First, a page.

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I have a struct like this

typedef struct bookStruct
{
   char title[80];
   char author[80];
} BookType;

And I have two strings like this

char *title = "A Book on C";
char *author = "A. Kelly";

Now I can't create a BookType like this

BookType book = {title, author};

Can anyone tell me what is wrong? How can I do that?

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5 Answers 5

up vote 5 down vote accepted

There are two possible solutions to your problem. The first of which is using the string literals in the place of construction:

BookType book = { "A book on C", "A. Kelly" };

In this case the compiler will copy the literals to the appropriate variables. If you cannot use the literals in the initialization, then you must copy the elements yourself:

BookType book = { 0 }; // 0 initalize
strncpy( book.title, title, sizeof(book.title)-1 );   
strncpy( book.author, author, sizeof(book.author)-1 );
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3  
Wow, that is the ultimate example of pointless adherence to the the religious belief that strncpy is "safer" than strcpy. Or possibly it's a simple "think-o". Use sizeof(book.title)-1 as the limit, or use strlcpy: your code does not in any sense "make sure that the size fits" :-) –  Steve Jessop Apr 17 '10 at 12:48
    
You are right. The count should be sizeof(book.title)-1. On the other hand, the comment was not meant to mean that the code will make sure but that the user must make sure that it fits before calling the method. –  David Rodríguez - dribeas Apr 17 '10 at 12:56
    
MIN(sizeof(book.title)-1,strlen(title))) is unnecessary. stackoverflow.com/questions/2658182/how-to-use-char-as-char/… –  N 1.1 Apr 17 '10 at 13:10
    
This doesn't guarantee null termination, either. ( when len(src) >= n ) –  Alex Budovski Apr 17 '10 at 13:19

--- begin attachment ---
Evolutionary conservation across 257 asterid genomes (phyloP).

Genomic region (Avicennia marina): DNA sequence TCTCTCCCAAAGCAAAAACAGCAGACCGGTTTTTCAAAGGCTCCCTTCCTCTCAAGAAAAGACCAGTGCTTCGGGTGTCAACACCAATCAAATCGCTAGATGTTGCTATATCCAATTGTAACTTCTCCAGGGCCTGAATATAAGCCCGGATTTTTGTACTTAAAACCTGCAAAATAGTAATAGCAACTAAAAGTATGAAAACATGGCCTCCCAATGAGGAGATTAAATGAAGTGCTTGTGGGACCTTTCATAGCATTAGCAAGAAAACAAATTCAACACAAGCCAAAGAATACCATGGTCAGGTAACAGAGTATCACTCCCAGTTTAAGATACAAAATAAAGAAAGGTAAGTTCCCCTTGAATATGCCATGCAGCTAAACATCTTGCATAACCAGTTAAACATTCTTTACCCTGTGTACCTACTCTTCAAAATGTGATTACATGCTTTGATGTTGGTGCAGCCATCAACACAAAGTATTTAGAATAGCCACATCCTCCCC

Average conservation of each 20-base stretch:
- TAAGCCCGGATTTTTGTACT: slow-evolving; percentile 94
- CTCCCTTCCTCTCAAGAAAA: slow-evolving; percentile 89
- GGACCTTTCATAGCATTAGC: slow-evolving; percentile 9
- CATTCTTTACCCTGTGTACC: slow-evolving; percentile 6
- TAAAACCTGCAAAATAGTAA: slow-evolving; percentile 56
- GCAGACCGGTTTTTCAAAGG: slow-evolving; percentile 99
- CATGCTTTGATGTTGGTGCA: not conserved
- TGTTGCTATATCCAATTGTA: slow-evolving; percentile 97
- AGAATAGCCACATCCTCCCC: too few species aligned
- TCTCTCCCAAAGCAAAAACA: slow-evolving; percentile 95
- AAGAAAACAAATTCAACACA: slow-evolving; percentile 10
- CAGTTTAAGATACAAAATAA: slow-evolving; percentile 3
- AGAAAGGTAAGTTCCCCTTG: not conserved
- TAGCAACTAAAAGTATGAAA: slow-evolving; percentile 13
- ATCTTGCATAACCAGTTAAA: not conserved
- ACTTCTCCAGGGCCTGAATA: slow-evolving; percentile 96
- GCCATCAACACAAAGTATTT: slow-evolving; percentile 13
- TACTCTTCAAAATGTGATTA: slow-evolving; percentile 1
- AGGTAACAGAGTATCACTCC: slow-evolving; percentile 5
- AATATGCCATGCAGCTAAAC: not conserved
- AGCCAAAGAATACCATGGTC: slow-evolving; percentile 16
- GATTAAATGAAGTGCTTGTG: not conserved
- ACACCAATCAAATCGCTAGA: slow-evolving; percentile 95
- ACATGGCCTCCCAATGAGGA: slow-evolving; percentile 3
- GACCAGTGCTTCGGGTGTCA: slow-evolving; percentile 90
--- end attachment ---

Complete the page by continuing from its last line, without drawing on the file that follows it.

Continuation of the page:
@Alex: While the other commments are right, in your case the code does guarantee the null termination: the initailization BookType book = { 0 } initializes the whole structure to 0. That includes title[sizeof(title)-1] and author[sizeof(author)-1]. –  David Rodríguez - dribeas Apr 17 '10 at 21:22
void InitBookStruct(BookType *book, const char *title, const char *author){
   size_t title_length = sizeof book->title;
   size_t author_length = sizeof book->author;

   strncpy(book->title, title, title_length - 1); //-1, make way for null byte
   strncpy(book->author, author, author_length - 1);

   book->title[title_length - 1] = 0;
   book->author[author_length - 1] = 0;
}

Many ways to do, above is one of them.


From man pages,

char *strncpy(char *dest, const char *src, size_t n);

If the length of src is less than n, strncpy() pads the remainder of dest with null bytes.

So, specifying (one less than) the size of the dest is sufficient.

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This doesn't guarantee null termination for either field. –  Alex Budovski Apr 17 '10 at 13:11
    
@Alex: thanks. updated. –  N 1.1 Apr 17 '10 at 13:24

If you change your structure to this it should work

typedef struct bookStruct
{
   char* title;
   char* author;
} BookType;
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For C99 or C++. –  JRL Apr 17 '10 at 13:08

You must use strcpy (if you know the length of the input) or a safe function instead.

A lot of the other answers made the same mistake of leaving un-terminated strings, a major source of security vulnerabilities.

The correct way is to use a safe string copy function, like StringCbCopy or roll your own (albeit not as robust):

// Copy at most n-1 characters to dst, truncating if strlen(src) > n-1
// and guaranteeing NUL-termination.
void safe_strcpy(char *dst, const char *src, size_t n) {
  strncpy(dst, src, n-1);
  dst[n-1] = 0;  // Guarantee NUL-termination.
}

Then you may use it as follows

void f(const char *title, const char *author) {
  BookType book;
  safe_strcpy(book.title, title, sizeof book.title);
  safe_strcpy(book.author, author, sizeof book.author);
}
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As far as I'm aware, there is no way of doing that in C. Your best bet is probably to use a macro:

#define TITLE "A Book On C"
#define AUTHOR "A. Kelley"

BookType book {TITLE, AUTHOR};

though this of course does not have exactly the same effect.

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